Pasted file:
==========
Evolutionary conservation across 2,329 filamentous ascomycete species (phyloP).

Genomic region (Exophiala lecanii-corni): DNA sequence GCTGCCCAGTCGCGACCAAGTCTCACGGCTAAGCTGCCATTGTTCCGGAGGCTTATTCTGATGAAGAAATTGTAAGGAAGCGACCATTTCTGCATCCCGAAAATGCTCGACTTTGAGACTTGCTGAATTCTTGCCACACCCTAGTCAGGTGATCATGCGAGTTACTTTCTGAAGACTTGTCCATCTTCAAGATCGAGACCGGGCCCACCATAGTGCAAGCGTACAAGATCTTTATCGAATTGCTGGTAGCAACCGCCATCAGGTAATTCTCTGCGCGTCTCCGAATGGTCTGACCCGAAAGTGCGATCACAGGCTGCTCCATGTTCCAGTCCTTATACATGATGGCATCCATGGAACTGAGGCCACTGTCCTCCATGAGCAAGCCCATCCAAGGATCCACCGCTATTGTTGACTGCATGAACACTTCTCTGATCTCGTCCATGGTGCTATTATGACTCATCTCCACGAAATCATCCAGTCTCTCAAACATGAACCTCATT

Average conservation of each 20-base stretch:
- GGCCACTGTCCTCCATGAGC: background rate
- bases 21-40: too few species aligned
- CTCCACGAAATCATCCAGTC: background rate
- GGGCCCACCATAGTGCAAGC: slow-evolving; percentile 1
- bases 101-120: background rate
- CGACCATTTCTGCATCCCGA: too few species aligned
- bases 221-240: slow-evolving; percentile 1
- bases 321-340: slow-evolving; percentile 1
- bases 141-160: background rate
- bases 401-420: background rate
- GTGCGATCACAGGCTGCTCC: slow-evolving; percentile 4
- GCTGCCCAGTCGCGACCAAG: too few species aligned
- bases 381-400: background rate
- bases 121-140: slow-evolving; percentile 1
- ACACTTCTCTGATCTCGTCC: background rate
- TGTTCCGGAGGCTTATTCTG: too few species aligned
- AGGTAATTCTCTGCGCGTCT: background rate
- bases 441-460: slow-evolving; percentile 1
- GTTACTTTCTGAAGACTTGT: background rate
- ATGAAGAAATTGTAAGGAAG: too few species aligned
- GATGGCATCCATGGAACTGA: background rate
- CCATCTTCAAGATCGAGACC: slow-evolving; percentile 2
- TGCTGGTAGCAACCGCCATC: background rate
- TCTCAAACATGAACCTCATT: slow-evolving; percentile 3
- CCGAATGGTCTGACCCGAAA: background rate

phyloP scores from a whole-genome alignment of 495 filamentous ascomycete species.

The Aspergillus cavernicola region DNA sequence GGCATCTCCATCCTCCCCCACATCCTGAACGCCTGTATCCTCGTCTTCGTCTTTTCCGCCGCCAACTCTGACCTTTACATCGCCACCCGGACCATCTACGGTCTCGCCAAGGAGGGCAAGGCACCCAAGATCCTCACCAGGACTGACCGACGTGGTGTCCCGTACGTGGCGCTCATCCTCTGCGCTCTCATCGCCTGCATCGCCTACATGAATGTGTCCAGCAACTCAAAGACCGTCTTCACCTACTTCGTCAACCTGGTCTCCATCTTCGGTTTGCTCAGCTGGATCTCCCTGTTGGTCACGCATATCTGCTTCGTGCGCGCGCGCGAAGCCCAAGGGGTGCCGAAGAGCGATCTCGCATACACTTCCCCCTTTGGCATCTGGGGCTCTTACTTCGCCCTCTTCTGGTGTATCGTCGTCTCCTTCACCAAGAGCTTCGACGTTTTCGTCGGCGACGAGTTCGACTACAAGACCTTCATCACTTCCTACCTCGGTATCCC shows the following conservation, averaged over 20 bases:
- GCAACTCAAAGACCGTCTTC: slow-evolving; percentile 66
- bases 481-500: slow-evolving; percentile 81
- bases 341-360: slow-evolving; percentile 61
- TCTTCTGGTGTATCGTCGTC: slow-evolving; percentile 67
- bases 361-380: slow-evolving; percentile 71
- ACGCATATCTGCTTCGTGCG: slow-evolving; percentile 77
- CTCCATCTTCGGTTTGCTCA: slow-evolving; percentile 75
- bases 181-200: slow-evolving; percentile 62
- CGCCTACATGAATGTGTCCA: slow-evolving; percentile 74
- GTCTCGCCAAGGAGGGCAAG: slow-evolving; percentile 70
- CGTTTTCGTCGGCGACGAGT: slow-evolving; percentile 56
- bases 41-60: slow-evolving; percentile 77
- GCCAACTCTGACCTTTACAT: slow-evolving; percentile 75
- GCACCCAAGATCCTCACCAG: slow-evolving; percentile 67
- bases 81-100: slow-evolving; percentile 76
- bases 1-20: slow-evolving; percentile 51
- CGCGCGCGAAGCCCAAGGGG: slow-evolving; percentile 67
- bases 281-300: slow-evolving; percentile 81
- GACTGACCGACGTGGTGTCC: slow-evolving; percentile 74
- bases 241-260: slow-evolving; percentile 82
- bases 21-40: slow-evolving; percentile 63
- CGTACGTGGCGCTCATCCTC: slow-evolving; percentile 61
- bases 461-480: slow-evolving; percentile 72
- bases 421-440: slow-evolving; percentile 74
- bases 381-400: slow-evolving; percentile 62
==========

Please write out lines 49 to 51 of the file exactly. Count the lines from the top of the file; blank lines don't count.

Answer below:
- GACTGACCGACGTGGTGTCC: slow-evolving; percentile 74
- bases 241-260: slow-evolving; percentile 82
- bases 21-40: slow-evolving; percentile 63